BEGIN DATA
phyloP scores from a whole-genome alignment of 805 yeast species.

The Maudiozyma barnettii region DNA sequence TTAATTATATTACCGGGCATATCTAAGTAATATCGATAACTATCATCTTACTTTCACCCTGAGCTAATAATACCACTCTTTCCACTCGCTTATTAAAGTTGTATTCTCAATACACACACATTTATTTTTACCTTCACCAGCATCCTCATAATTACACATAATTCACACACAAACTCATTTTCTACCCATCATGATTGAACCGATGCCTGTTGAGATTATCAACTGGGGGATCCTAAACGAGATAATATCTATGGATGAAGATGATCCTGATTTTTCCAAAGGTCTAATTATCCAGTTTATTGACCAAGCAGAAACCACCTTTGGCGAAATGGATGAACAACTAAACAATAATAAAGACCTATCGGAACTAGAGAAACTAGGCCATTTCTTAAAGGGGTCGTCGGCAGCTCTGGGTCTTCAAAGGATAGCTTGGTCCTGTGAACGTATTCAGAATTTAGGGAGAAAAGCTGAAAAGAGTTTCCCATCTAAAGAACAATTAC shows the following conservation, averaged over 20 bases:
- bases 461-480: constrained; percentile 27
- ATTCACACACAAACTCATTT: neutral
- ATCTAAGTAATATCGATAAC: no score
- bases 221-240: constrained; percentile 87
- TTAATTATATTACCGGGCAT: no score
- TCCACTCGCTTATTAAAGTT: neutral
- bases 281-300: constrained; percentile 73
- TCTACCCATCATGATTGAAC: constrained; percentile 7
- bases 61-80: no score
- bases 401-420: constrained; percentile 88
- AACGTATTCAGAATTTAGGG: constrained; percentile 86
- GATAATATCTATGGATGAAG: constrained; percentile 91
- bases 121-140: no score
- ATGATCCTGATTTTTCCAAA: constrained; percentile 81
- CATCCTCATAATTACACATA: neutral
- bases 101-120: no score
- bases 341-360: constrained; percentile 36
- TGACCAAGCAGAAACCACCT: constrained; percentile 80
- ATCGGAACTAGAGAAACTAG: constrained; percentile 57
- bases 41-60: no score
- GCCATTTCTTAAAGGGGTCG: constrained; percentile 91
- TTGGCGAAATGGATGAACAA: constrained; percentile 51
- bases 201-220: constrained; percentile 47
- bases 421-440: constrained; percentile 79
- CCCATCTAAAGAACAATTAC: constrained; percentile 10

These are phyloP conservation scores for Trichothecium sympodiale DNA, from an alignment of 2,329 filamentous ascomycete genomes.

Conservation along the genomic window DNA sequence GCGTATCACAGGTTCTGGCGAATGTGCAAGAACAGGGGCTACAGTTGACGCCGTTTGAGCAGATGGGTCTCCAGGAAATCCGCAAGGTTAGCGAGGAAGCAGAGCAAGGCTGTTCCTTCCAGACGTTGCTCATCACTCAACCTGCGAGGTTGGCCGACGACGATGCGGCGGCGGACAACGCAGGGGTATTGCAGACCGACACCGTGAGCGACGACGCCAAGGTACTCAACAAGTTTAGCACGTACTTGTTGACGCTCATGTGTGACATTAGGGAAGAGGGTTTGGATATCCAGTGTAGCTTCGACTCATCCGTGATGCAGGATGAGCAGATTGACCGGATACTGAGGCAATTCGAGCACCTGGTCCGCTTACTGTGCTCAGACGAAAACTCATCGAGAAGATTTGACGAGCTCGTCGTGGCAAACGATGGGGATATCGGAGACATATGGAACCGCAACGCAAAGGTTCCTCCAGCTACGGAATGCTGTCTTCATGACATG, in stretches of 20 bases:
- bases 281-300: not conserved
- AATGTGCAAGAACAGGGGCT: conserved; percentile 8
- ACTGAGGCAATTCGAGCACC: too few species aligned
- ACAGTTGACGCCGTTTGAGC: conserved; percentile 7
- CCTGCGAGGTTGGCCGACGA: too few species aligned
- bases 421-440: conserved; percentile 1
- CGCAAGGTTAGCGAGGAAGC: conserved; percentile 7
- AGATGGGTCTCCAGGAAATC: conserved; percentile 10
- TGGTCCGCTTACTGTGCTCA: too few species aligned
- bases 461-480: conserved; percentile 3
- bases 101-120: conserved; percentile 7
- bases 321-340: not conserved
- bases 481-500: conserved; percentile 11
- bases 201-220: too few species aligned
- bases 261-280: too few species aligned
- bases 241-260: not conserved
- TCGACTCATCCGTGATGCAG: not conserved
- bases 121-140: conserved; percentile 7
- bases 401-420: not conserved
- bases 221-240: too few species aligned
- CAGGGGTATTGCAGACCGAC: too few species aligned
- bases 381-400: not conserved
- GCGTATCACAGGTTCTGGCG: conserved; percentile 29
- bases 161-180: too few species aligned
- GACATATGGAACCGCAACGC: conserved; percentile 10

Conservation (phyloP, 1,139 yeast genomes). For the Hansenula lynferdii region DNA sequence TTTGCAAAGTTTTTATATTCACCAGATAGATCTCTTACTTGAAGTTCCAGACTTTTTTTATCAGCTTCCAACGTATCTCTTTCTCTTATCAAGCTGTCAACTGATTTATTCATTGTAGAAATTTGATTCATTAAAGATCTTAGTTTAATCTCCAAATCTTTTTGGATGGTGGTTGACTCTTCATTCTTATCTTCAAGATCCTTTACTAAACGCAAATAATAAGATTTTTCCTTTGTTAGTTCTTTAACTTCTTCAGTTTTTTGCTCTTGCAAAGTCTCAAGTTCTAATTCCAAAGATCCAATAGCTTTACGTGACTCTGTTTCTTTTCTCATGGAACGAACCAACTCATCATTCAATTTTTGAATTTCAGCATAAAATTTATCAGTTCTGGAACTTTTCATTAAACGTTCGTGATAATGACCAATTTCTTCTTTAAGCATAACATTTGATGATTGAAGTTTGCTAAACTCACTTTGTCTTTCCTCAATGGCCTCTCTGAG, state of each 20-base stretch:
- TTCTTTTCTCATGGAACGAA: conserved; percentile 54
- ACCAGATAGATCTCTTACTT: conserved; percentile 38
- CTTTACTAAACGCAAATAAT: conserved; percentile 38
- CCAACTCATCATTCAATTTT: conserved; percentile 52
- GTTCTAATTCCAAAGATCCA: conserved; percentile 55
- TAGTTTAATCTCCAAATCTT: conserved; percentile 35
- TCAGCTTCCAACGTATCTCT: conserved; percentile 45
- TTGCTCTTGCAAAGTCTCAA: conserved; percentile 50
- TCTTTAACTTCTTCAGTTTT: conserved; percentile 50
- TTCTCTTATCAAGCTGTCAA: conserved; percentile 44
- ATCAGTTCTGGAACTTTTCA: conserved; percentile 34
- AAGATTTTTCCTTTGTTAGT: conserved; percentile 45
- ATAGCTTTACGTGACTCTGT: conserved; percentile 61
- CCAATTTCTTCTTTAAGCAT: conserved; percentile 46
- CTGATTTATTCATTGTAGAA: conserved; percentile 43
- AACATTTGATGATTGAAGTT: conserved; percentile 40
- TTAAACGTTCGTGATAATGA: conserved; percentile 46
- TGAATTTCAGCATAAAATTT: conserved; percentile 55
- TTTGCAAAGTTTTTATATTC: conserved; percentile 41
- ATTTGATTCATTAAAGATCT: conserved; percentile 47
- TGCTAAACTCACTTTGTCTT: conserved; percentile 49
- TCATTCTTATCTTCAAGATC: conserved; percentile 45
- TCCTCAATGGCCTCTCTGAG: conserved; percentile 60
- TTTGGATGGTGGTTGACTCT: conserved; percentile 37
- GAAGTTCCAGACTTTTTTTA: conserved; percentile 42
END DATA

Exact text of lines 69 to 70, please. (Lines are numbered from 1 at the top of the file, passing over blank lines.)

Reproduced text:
- CCAATTTCTTCTTTAAGCAT: conserved; percentile 46
- CTGATTTATTCATTGTAGAA: conserved; percentile 43